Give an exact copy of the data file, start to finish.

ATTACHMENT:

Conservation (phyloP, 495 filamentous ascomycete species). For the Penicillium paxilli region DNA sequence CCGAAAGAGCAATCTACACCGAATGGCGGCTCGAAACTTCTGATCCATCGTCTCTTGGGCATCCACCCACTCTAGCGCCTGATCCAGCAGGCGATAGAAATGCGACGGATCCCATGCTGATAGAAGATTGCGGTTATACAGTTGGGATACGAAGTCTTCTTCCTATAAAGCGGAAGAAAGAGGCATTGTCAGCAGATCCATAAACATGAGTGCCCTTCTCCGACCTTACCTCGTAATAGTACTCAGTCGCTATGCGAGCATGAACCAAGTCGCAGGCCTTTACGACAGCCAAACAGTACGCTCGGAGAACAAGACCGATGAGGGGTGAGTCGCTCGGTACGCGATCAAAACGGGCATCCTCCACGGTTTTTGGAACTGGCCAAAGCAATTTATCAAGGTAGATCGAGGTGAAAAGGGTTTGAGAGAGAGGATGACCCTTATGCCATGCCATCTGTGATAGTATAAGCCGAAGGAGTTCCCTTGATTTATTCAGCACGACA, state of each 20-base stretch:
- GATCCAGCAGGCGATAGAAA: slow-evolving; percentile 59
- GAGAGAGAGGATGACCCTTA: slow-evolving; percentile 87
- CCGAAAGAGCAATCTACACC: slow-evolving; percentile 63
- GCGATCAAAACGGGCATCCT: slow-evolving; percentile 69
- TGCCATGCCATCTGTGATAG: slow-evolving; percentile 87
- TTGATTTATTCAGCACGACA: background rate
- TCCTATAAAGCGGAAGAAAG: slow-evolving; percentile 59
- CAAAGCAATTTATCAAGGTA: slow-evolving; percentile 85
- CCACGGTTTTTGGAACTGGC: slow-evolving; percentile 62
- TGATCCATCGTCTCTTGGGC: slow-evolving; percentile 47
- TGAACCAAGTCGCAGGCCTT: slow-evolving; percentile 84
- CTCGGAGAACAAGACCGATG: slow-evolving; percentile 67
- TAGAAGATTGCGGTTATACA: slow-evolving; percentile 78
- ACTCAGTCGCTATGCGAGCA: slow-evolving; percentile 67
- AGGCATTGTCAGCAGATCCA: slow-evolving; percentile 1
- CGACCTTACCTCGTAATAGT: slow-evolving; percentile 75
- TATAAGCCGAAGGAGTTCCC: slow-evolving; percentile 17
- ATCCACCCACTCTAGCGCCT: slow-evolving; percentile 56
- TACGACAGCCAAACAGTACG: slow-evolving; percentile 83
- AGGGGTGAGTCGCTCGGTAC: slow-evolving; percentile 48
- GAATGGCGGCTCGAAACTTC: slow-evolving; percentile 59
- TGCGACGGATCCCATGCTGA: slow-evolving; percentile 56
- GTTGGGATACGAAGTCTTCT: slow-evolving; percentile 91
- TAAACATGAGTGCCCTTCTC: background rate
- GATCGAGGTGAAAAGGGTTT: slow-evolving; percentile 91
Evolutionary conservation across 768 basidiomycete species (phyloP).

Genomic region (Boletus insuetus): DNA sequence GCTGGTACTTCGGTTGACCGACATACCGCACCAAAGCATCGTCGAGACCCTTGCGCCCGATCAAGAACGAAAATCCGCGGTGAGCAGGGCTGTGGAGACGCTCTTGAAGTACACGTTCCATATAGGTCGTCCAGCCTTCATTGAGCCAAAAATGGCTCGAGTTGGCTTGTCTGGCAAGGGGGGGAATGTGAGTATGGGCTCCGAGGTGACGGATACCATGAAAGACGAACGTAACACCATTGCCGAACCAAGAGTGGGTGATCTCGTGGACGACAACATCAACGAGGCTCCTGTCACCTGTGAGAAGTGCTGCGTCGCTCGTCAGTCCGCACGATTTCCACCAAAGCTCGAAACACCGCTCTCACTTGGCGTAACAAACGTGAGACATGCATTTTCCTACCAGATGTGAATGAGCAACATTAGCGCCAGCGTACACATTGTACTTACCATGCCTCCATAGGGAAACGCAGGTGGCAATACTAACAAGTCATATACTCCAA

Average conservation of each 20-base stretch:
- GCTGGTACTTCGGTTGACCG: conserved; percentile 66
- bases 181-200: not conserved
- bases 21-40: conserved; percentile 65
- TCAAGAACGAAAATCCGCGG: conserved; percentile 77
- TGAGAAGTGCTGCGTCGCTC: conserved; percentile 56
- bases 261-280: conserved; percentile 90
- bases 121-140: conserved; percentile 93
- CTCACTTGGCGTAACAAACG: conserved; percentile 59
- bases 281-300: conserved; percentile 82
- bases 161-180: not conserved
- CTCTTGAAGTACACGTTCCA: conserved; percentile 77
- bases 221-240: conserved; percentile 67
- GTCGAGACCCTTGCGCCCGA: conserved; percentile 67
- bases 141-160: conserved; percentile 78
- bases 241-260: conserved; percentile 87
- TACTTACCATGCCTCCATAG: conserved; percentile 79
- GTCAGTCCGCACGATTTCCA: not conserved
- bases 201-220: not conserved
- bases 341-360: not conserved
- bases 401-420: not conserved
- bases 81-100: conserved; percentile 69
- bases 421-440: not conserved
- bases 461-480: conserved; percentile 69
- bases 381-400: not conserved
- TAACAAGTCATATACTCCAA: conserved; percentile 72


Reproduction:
Conservation (phyloP, 495 filamentous ascomycete species). For the Penicillium paxilli region DNA sequence CCGAAAGAGCAATCTACACCGAATGGCGGCTCGAAACTTCTGATCCATCGTCTCTTGGGCATCCACCCACTCTAGCGCCTGATCCAGCAGGCGATAGAAATGCGACGGATCCCATGCTGATAGAAGATTGCGGTTATACAGTTGGGATACGAAGTCTTCTTCCTATAAAGCGGAAGAAAGAGGCATTGTCAGCAGATCCATAAACATGAGTGCCCTTCTCCGACCTTACCTCGTAATAGTACTCAGTCGCTATGCGAGCATGAACCAAGTCGCAGGCCTTTACGACAGCCAAACAGTACGCTCGGAGAACAAGACCGATGAGGGGTGAGTCGCTCGGTACGCGATCAAAACGGGCATCCTCCACGGTTTTTGGAACTGGCCAAAGCAATTTATCAAGGTAGATCGAGGTGAAAAGGGTTTGAGAGAGAGGATGACCCTTATGCCATGCCATCTGTGATAGTATAAGCCGAAGGAGTTCCCTTGATTTATTCAGCACGACA, state of each 20-base stretch:
- GATCCAGCAGGCGATAGAAA: slow-evolving; percentile 59
- GAGAGAGAGGATGACCCTTA: slow-evolving; percentile 87
- CCGAAAGAGCAATCTACACC: slow-evolving; percentile 63
- GCGATCAAAACGGGCATCCT: slow-evolving; percentile 69
- TGCCATGCCATCTGTGATAG: slow-evolving; percentile 87
- TTGATTTATTCAGCACGACA: background rate
- TCCTATAAAGCGGAAGAAAG: slow-evolving; percentile 59
- CAAAGCAATTTATCAAGGTA: slow-evolving; percentile 85
- CCACGGTTTTTGGAACTGGC: slow-evolving; percentile 62
- TGATCCATCGTCTCTTGGGC: slow-evolving; percentile 47
- TGAACCAAGTCGCAGGCCTT: slow-evolving; percentile 84
- CTCGGAGAACAAGACCGATG: slow-evolving; percentile 67
- TAGAAGATTGCGGTTATACA: slow-evolving; percentile 78
- ACTCAGTCGCTATGCGAGCA: slow-evolving; percentile 67
- AGGCATTGTCAGCAGATCCA: slow-evolving; percentile 1
- CGACCTTACCTCGTAATAGT: slow-evolving; percentile 75
- TATAAGCCGAAGGAGTTCCC: slow-evolving; percentile 17
- ATCCACCCACTCTAGCGCCT: slow-evolving; percentile 56
- TACGACAGCCAAACAGTACG: slow-evolving; percentile 83
- AGGGGTGAGTCGCTCGGTAC: slow-evolving; percentile 48
- GAATGGCGGCTCGAAACTTC: slow-evolving; percentile 59
- TGCGACGGATCCCATGCTGA: slow-evolving; percentile 56
- GTTGGGATACGAAGTCTTCT: slow-evolving; percentile 91
- TAAACATGAGTGCCCTTCTC: background rate
- GATCGAGGTGAAAAGGGTTT: slow-evolving; percentile 91
Evolutionary conservation across 768 basidiomycete species (phyloP).

Genomic region (Boletus insuetus): DNA sequence GCTGGTACTTCGGTTGACCGACATACCGCACCAAAGCATCGTCGAGACCCTTGCGCCCGATCAAGAACGAAAATCCGCGGTGAGCAGGGCTGTGGAGACGCTCTTGAAGTACACGTTCCATATAGGTCGTCCAGCCTTCATTGAGCCAAAAATGGCTCGAGTTGGCTTGTCTGGCAAGGGGGGGAATGTGAGTATGGGCTCCGAGGTGACGGATACCATGAAAGACGAACGTAACACCATTGCCGAACCAAGAGTGGGTGATCTCGTGGACGACAACATCAACGAGGCTCCTGTCACCTGTGAGAAGTGCTGCGTCGCTCGTCAGTCCGCACGATTTCCACCAAAGCTCGAAACACCGCTCTCACTTGGCGTAACAAACGTGAGACATGCATTTTCCTACCAGATGTGAATGAGCAACATTAGCGCCAGCGTACACATTGTACTTACCATGCCTCCATAGGGAAACGCAGGTGGCAATACTAACAAGTCATATACTCCAA

Average conservation of each 20-base stretch:
- GCTGGTACTTCGGTTGACCG: conserved; percentile 66
- bases 181-200: not conserved
- bases 21-40: conserved; percentile 65
- TCAAGAACGAAAATCCGCGG: conserved; percentile 77
- TGAGAAGTGCTGCGTCGCTC: conserved; percentile 56
- bases 261-280: conserved; percentile 90
- bases 121-140: conserved; percentile 93
- CTCACTTGGCGTAACAAACG: conserved; percentile 59
- bases 281-300: conserved; percentile 82
- bases 161-180: not conserved
- CTCTTGAAGTACACGTTCCA: conserved; percentile 77
- bases 221-240: conserved; percentile 67
- GTCGAGACCCTTGCGCCCGA: conserved; percentile 67
- bases 141-160: conserved; percentile 78
- bases 241-260: conserved; percentile 87
- TACTTACCATGCCTCCATAG: conserved; percentile 79
- GTCAGTCCGCACGATTTCCA: not conserved
- bases 201-220: not conserved
- bases 341-360: not conserved
- bases 401-420: not conserved
- bases 81-100: conserved; percentile 69
- bases 421-440: not conserved
- bases 461-480: conserved; percentile 69
- bases 381-400: not conserved
- TAACAAGTCATATACTCCAA: conserved; percentile 72